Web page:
COLUMBUS, Ohio - When Todd Richards took over the woeful Columbus Blue Jackets in January after the firing of coach Scott Arniel, he was also interviewing for the job.
"Todd had a three-month interview," Blue Jackets general manager Scott Howson said. "He passed it with flying colours."
The Blue Jackets announced Monday that they were removing the word "interim" from Richards' job title and had offered him a two-year contract to continue what he started in an upbeat second half of the 2011-12 season.
Richards led Columbus for the final 41 games after being elevated from assistant coach, going 18-21-2.
He had hesitated when the interim job was first offered to him.
"It did seem at that stage an overwhelming task," he said.
But after the Blue Jackets turned things around a bit, he is now enthused and optimistic about the franchise's future. Columbus still finished with the NHL's worst record at 29-46-7.
"I don't think there was a lot of trust built up in our players from one to another," he said of the awful 11-25-5 record under Arniel. "We started to build up that trust. We started to play more as a group, started to play more as a team. That's why I'm excited. Despite losing guys to trade or injuries—we had kind of a makeshift group—we had some young guys and a lot of guys up from the American (Hockey) League and we were finding ways to compete and win games."
Richards went 77-71-16 in two seasons in Minnesota before being fired last year. He then joined Columbus as an assistant. The Blue Jackets played their best hockey at the end of the season, going 16-14-1 in their final 31 games, with wins in seven of their last 11. The club was just 9-6-2 with a lead after two periods under Arniel but was 14-0-0 when ahead going into the third period under Richards.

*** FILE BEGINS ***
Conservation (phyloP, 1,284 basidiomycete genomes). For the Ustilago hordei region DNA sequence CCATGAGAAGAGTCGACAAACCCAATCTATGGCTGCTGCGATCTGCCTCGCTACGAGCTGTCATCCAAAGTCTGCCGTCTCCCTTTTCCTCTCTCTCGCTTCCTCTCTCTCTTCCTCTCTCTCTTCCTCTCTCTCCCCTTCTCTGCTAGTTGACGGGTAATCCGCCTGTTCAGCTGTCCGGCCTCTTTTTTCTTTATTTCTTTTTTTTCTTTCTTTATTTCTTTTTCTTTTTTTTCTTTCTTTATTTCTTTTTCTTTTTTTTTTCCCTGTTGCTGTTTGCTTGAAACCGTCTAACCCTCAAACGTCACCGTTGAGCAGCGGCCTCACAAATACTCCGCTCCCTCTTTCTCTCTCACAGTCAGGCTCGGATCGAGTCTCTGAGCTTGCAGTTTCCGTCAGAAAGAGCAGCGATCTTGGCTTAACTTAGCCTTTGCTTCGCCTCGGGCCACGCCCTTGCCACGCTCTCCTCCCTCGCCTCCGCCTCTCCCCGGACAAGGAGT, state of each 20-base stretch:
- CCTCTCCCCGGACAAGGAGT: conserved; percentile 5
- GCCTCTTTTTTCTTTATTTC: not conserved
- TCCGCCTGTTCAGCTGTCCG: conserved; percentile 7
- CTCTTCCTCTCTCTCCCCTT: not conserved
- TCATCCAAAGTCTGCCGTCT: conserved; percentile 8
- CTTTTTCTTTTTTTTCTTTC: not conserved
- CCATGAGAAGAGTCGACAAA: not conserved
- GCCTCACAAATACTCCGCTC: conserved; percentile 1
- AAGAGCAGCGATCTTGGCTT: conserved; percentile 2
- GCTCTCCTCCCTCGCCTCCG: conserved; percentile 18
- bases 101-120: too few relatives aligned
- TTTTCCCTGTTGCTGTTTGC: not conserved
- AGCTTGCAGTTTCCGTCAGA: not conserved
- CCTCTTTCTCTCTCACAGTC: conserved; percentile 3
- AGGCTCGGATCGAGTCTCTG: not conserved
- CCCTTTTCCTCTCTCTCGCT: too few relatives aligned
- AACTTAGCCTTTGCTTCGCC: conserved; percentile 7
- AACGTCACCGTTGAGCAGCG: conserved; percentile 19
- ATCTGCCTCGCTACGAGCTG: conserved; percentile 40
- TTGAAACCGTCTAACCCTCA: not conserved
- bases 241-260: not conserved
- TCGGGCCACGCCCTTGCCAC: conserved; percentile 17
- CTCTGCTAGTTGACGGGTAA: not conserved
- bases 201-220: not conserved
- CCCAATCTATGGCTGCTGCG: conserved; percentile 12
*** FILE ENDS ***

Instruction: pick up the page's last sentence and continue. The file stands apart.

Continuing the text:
Howson and senior adviser of hockey operations Craig Patrick spoke directly or indirectly with about 10 people interested in the job after the season.
"We looked at available head-coaching candidates and those we thought might become available, and we kept coming back to Todd as the right person to lead our team," Howson said. "He took over our team under very difficult circumstances and then we kept losing players, either through injury or by trade—and our team kept getting better."
Patrick said Richards held up under intense scrutiny.
"Todd has developed into an excellent NHL coach," he said. "I watched him closely on the bench, in practice, on the ice, off the ice, on the road, in the locker room and with his staff and I was very, very impressed with the way he handled all aspects of that."
Richards served as an assistant coach with the San Jose Sharks in 2008-09, helping the club capture the Presidents' Trophy with an NHL-best 53-18-11 record.
He faces a daunting task with a team that could be facing a transitional period. Blue Jackets captain Rick Nash has requested a trade and the club will try to meet that demand.
Howson declined to discuss whether he was still shopping Nash.
"We are going to do everything we can to improve our team. That's our goal in the off-season," he said. "I'm not going to comment on specific players or speculation but we're going to move every possible stone to try to get better next year."
Forward R.J. Umberger said the retention of Richards adds a significant bit of continuity to a franchise that is badly in need of it.
"It's good that we are going into training camp with a sense of knowing what to expect and him knowing what to expect out of us. It's not a new coach, where we'd have to start fresh," he said. "We're ahead of the game from where we would have been if a new coach came in. The only thing positive out of last season is we kind of got that out of the way last year and now we're ready to roll with Todd as our building block."
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